8 Conclusions

In this paper we built and analysed the multi-wavelength SED (from radio to X-rays) of a sample of 13 HLIRG, previously studied in detail in X-rays (Ruiz et al. 2007). We assembled the SED using public data in several astronomical databases and in the literature, and we modelled them through templates. Most sources are roughly well fitted with this simple model and we find AGN relative contributions consistent with those inferred by previous analyses of the IR SED of HLIRG using radiative transfer models.

We divided the HLIRG into two groups according to their optical spectral classification: class A (type 1 AGN) and class B (type 2 AGN and SB) sources. A first look at their SED shape indicates some differences between the two classes: class A sources show a roughly flat SED between the IR and the optical, while class B sources have a prominent IR bump dominating the rest of the emission.

A significant fraction (three out of seven) of class A HLIRG seem to be very luminous quasars with no particular deviations from the local quasars. Strictly speaking these objects should not be considered HLIRG because most of their bolometric output is emitted outside the IR band. The SED of these QSO are consistent with a luminosity-dependent quasar template. The remaining class A sources show significant additional SB components, which are dominant in all but one object. Given their strong SB activity and the lack of any sign of mergers in these systems, these HLIRG could be very young galaxies experiencing their first episode of maximal star formation.

Class B HLIRG show an IR excess that cannot be modelled with any combination of our selected pure AGN and pure SB templates. This feature can be properly fitted with composite templates (SED from objects where AGN and SB emission are both important). This suggests that a significant fraction of the emission of this class of objects is originated in a SB. This also shows that the feedback between accretion and star formation processes modifies the SED of class B HLIRG in a way that cannot be replicated by just the addition of pure AGN and pure SB independent templates. Class B HLIRG share many properties with ULIRG (high X-ray absorption, strong star formation, signs of mergers and interactions), so they could be just the high-luminosity tail of this population.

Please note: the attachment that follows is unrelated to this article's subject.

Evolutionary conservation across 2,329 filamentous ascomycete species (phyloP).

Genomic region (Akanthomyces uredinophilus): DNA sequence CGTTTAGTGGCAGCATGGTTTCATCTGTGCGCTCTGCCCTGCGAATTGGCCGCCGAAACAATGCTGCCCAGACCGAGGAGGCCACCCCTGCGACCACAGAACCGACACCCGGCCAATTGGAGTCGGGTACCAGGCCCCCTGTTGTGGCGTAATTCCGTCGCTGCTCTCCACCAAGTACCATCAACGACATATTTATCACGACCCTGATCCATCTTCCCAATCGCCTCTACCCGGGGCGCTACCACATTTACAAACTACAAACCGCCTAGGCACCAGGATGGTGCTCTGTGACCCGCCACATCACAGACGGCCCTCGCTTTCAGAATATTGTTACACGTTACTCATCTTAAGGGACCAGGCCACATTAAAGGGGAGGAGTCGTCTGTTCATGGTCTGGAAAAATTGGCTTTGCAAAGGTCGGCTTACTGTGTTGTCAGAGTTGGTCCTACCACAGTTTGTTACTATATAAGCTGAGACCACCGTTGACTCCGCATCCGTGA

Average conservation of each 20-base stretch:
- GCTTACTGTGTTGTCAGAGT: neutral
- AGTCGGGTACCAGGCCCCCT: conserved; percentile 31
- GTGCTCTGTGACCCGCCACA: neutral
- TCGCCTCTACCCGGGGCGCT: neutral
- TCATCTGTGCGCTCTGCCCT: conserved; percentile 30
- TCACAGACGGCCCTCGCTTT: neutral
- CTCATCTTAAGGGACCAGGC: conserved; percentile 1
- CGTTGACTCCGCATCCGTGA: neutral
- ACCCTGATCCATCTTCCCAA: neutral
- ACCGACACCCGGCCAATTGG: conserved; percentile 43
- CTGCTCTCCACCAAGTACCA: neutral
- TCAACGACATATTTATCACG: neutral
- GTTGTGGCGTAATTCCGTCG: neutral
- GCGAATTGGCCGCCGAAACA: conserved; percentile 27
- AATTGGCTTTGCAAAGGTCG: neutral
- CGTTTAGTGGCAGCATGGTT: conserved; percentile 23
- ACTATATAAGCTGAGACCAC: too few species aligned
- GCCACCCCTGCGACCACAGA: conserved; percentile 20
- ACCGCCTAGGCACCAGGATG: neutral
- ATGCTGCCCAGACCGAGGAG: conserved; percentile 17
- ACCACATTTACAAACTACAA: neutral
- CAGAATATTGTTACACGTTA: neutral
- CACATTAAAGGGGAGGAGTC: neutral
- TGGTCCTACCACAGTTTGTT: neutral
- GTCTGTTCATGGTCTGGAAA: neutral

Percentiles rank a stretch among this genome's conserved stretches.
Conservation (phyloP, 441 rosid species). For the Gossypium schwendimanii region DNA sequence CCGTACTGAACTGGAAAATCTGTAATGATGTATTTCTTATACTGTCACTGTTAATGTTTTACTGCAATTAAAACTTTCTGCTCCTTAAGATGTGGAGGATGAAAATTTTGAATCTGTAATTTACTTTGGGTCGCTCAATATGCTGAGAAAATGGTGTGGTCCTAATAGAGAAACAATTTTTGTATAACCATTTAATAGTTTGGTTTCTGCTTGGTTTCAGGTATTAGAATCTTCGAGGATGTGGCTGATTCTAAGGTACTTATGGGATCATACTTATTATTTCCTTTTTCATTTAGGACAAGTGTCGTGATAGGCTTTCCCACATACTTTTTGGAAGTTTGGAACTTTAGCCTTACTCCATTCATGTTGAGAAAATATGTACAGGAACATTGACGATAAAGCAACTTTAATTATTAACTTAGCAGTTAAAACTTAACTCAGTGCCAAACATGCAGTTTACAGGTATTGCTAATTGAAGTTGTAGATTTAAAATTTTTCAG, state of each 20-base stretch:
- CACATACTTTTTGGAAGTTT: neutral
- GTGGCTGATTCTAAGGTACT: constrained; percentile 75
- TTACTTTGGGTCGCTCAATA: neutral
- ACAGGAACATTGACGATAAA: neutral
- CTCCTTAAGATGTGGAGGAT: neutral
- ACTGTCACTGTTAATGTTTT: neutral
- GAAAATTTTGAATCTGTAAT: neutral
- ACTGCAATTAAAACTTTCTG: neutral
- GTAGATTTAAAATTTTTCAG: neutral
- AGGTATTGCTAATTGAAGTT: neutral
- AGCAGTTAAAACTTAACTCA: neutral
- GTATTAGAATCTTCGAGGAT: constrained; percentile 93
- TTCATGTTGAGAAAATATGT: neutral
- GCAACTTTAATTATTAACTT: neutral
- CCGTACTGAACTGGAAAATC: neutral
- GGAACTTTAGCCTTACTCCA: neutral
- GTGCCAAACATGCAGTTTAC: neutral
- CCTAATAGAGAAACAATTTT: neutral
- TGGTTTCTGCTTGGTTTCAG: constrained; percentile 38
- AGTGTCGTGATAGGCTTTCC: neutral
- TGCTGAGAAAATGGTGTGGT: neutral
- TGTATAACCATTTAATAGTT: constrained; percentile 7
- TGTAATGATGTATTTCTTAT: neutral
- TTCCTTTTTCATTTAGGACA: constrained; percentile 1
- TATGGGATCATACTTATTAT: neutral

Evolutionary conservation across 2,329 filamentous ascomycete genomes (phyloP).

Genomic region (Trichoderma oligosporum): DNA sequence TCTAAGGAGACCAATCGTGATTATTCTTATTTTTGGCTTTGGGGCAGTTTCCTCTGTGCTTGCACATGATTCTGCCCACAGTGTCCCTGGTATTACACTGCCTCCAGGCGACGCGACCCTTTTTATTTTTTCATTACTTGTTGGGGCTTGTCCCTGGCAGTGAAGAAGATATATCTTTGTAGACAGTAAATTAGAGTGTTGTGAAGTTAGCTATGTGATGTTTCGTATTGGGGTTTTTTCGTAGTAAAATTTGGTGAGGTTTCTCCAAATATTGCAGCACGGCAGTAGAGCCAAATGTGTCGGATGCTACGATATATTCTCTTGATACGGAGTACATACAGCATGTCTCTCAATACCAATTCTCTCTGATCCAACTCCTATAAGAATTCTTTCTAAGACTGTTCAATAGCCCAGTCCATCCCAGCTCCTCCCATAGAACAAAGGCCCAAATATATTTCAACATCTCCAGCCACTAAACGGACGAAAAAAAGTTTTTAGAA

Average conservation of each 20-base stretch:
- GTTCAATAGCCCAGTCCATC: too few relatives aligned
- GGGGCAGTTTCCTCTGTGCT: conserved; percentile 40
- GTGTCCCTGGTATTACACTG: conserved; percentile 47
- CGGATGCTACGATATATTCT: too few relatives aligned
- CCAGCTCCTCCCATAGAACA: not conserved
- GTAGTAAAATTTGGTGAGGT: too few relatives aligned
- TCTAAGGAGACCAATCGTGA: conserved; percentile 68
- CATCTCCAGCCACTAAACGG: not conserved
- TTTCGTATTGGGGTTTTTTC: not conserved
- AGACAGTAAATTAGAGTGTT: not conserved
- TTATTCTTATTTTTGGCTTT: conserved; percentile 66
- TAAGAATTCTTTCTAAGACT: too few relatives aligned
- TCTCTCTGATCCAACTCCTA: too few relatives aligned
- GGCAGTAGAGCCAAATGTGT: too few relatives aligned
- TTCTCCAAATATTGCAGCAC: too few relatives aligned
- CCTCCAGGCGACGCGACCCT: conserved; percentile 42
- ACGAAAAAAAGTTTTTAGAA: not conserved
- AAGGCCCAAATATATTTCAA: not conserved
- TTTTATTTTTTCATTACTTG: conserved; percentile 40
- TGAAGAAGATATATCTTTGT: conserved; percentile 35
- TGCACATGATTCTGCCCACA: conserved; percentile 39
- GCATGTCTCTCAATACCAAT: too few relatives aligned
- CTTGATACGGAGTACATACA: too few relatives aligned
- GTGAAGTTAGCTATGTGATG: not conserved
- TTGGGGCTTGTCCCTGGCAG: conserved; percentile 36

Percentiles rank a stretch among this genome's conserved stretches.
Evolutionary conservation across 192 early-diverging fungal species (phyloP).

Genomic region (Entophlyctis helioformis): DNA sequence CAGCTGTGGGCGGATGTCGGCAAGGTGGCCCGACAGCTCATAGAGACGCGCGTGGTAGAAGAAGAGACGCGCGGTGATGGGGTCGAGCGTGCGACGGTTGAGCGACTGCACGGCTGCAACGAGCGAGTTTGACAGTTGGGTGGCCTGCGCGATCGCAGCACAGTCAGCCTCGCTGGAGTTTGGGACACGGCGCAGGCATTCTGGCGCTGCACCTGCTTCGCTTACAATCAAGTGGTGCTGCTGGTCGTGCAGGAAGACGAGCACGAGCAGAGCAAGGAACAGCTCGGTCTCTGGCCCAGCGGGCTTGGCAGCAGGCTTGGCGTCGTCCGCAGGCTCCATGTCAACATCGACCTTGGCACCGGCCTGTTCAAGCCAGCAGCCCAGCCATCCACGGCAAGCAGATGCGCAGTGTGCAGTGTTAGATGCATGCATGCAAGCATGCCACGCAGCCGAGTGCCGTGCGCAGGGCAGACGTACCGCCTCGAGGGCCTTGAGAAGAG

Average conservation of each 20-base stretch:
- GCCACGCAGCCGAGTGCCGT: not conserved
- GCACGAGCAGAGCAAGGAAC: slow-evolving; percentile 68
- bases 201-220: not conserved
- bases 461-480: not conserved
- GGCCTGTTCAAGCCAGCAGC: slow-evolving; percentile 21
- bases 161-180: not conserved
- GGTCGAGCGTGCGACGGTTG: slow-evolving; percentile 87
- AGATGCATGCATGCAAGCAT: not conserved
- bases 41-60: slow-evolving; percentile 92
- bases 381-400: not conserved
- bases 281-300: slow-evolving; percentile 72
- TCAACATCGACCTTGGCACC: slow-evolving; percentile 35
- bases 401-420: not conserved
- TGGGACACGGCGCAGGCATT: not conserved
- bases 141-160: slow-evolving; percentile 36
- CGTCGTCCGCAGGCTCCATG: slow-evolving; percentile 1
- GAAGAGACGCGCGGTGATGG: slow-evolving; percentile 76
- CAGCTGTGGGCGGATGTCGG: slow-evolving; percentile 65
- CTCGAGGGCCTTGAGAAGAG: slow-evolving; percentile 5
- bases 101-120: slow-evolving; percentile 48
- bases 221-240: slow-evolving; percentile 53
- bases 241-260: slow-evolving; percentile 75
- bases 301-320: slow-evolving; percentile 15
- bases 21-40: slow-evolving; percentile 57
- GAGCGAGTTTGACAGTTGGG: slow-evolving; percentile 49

Therefore we found some evidence supporting the idea that bona fide HLIRG are composed of two populations: young active galaxies with no sign for recent mergers most likely going through their first episode of strong star formation, and the high-luminosity end of the ULIRG population, where both the SB and AGN are likely triggered by a recent merger/interaction. Further observational studies based on larger and, most importantly, complete samples of HLIRG are needed to obtain more conclusive evidence for this hypothesis. Moreover our simple template-fitting approach should be complemented with RTMs (or other theoretical models of AGN and SB emission), because the two approaches are complementary in many ways and their combination may shed further light onto the relative SB-AGN contribution and on the feedback processes that take place in the most interesting HLIRG, namely those that are well represented by composite templates within our approach.

Acknowledgements
We are grateful to the referee M. Rowan-Robinson for the constructive comments and suggestions that improved this paper. A.R. acknowledges support from a Universidad de Cantabria fellowship and from ASI grant n. ASI I/088/06/0. Financial support for A.R. and F.J.C. was provided by the Spanish Ministry of Education and Science, under projects ESP2003-00812 and ESP2006-13608-C02-01. FP acknowledges financial support under the project ASI INAF I/08/07/0. G.M. thanks the Ministerio de Ciencia e Innovación and CSIC for support through a Ramón y Cajal contract.

This research made use of the NASA/IPAC Extragalactic Database (NED) which is operated by the Jet Propulsion Laboratory, California Institute of Technology, under contract with the National Aeronautics and Space Administration. This paper is based also on data from the VOSED tool at LAEFF.